‘City needs young legislative leaders’
In the elections of 2025, there should be more young elected leaders at least at the city’s legislative body.
Leaders who possess the heart for genuine public service, dynamic, and uncompromising are the kind of leaders needed to transform the Philippines into a graft-free country, Mayor Benjamin Magalong said in the Adenauer Young Leaders Program organized by Konrad Adenauer Stiftung-Philippines on April 1.
Speaking before 60 fellows composed of elected officials, student leaders, and young development workers, Magalong said these qualities are mostly possessed by the youth, and which he believes that if there are more youth leaders, positive transformation in governance will be realized.
But rather than wait for the “future” until the youth of today are given opportunity to govern, Magalong said the time should be now. “I believe in young people. I see innovation, dynamism, courage. They have a different perspective. They want change.”
For Baguio, the mayor said he hopes that by 2025, 20 percent of the city council should be made up of youth leaders.
Currently, only Sangguniang Kabataan Federation president Levy Lloyd Orcales, who is in his early 30s, falls within the range of a youth leader at the city council. The rest of the members are in their mid-40s up to mid-60s.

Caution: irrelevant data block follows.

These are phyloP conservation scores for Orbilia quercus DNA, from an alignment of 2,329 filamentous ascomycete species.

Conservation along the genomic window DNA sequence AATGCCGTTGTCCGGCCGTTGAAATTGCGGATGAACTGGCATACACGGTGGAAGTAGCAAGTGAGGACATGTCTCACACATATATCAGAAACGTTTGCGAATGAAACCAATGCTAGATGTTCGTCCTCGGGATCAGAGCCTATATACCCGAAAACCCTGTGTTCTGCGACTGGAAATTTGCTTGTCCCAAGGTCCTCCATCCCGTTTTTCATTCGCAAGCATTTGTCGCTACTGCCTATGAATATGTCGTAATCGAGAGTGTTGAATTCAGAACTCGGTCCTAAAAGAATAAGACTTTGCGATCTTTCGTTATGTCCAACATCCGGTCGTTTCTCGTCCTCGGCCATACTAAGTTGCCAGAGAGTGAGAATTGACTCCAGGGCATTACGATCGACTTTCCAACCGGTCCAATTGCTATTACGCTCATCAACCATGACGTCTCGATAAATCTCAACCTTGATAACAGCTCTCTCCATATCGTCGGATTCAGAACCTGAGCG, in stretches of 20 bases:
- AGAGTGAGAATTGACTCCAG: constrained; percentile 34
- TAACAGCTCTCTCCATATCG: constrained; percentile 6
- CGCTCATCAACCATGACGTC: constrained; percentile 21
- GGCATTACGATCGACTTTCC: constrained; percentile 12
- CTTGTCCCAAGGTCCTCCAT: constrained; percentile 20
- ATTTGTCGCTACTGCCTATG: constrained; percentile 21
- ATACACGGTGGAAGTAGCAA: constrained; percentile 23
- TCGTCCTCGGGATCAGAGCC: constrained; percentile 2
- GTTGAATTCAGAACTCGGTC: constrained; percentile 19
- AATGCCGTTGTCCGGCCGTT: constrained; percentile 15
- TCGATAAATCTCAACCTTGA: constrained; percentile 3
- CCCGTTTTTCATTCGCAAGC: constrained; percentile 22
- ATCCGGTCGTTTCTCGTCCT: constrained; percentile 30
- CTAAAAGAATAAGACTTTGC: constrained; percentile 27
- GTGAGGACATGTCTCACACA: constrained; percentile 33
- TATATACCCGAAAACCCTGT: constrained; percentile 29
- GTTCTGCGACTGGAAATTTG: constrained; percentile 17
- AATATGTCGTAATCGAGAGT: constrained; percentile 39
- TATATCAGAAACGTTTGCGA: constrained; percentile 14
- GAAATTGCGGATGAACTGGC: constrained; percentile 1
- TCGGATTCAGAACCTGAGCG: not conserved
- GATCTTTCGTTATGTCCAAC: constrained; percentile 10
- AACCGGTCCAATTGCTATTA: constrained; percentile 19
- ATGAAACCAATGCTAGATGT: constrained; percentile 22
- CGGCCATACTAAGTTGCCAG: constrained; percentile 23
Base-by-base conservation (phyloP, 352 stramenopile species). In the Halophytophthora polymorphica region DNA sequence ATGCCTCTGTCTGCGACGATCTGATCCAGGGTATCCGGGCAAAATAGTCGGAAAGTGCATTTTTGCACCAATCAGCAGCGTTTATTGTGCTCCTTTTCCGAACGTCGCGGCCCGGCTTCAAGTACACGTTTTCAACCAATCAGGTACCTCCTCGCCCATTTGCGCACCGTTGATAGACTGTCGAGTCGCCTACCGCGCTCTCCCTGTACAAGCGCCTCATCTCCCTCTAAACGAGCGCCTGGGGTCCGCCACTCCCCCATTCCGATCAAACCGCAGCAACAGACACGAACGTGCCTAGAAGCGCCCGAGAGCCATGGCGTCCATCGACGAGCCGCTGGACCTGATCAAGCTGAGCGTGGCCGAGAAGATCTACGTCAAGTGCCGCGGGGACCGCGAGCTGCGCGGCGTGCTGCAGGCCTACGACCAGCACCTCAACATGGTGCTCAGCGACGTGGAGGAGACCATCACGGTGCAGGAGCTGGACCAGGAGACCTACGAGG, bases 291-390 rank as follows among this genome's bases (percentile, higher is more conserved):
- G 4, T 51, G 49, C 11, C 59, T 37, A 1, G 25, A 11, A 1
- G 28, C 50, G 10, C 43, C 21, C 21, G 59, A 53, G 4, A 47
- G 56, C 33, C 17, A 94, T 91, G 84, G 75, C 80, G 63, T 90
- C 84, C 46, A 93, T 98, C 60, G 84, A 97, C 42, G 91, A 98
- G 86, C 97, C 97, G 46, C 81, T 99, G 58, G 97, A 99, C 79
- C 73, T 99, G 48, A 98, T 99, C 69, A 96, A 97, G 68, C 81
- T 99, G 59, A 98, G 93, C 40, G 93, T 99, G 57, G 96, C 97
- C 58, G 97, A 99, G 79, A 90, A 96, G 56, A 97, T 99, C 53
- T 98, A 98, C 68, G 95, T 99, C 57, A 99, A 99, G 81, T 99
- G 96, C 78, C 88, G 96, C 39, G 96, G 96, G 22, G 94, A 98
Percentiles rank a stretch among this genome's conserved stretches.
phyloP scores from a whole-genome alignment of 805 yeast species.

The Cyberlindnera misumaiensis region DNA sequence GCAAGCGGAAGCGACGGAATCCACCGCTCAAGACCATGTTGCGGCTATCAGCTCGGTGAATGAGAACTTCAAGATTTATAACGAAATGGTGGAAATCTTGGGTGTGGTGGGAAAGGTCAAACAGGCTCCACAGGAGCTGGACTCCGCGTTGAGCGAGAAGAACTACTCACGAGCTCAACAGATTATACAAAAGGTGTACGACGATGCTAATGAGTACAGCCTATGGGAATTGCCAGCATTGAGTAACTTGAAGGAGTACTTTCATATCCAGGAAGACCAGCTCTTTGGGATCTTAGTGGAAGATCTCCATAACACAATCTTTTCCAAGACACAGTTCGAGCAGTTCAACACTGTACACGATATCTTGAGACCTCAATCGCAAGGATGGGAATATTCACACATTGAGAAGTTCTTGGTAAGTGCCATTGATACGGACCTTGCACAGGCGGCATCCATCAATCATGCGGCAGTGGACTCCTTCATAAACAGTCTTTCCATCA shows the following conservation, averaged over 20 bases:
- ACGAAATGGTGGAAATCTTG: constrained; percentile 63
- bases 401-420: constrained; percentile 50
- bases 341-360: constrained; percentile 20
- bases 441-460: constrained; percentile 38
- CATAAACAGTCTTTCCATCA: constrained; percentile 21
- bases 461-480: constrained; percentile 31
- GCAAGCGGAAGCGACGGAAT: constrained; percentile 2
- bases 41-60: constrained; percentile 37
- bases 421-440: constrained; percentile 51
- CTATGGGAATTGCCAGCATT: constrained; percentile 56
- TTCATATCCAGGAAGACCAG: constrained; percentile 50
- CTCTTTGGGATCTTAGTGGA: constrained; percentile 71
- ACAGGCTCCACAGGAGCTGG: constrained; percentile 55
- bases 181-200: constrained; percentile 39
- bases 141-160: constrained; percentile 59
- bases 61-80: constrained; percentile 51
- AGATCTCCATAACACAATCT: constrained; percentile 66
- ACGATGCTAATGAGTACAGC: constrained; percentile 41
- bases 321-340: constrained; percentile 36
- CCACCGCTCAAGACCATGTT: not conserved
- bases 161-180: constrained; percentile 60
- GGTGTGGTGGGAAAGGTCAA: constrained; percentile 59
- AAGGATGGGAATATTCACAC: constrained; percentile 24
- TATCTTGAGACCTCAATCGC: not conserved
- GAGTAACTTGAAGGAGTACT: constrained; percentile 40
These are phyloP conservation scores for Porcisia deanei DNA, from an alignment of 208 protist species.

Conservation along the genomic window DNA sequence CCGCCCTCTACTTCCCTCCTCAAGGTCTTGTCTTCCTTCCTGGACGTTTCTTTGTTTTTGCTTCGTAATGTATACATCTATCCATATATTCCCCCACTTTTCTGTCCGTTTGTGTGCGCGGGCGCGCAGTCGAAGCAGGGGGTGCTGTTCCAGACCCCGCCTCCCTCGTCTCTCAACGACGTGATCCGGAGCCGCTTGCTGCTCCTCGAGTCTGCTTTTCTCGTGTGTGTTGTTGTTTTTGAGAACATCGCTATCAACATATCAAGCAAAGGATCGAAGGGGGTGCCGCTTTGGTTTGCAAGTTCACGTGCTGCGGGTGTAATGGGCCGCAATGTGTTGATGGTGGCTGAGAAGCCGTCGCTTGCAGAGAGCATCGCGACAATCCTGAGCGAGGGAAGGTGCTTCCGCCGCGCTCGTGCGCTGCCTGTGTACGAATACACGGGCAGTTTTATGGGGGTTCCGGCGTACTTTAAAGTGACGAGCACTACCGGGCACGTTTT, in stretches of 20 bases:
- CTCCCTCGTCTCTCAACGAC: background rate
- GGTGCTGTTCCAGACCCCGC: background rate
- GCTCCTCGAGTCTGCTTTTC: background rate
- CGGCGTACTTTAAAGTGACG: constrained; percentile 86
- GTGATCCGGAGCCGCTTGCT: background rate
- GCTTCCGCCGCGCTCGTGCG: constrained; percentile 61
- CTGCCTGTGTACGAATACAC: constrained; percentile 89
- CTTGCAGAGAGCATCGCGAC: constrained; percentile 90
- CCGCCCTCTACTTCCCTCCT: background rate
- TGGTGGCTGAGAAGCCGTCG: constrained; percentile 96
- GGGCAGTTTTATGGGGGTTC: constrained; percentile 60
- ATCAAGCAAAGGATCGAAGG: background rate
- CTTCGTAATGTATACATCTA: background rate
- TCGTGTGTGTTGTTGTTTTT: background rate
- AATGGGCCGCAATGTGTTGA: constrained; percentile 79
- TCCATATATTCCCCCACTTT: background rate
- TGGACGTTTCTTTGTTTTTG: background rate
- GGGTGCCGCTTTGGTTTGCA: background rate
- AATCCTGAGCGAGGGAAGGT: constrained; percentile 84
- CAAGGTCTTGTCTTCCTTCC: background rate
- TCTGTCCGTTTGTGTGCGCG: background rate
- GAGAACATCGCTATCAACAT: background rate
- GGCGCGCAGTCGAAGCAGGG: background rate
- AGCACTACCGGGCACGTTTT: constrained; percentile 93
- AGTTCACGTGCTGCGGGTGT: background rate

Orcales, who was one of the speakers in the forum, said getting elected at such a young age is a tall order, especially when the electorate votes those who have a long history in politics.
In the 2022 elections, Orcales gunned for a regular post at the city council but lost. He said the thousands of likes and messages of support he got on social media did not translate to actual votes.
He said his experience mirrors the fact that while today’s youth are active on social media, getting them to move and actually practice those that they say online are different.
“Virtual engagement does not actually translate to actual participation,” Orcales said, pointing out that there are those who even engage in supposed “activism” but for profit or income and those who only follow trending topics on social media rather than actually researching about a topic to be better appraised of the situation and where they can form their own opinion.
While acknowledging that social media has become a powerful platform to make the voices of the public be heard, Orcales said the youth need more education on how to properly and responsibly use social media.
The same happens in Cambodia said Chhayheng Soth, programme officer of the Konrad Adenauer Stiftung-Cambodia, to the point that often, too much discussion happens on social media based on incomplete information.
Similar to what the SK president of Baguio said, Chhayheng said educating the youth about the proper use of social media is necessary to have a meaningful and educated discourse on various topics.
Konrad Adenauer Stiftung develops programs that aims to strengthen democratization process in the Philippines, among which include the training of young leaders and young politicians. – Rimaliza A. Opiña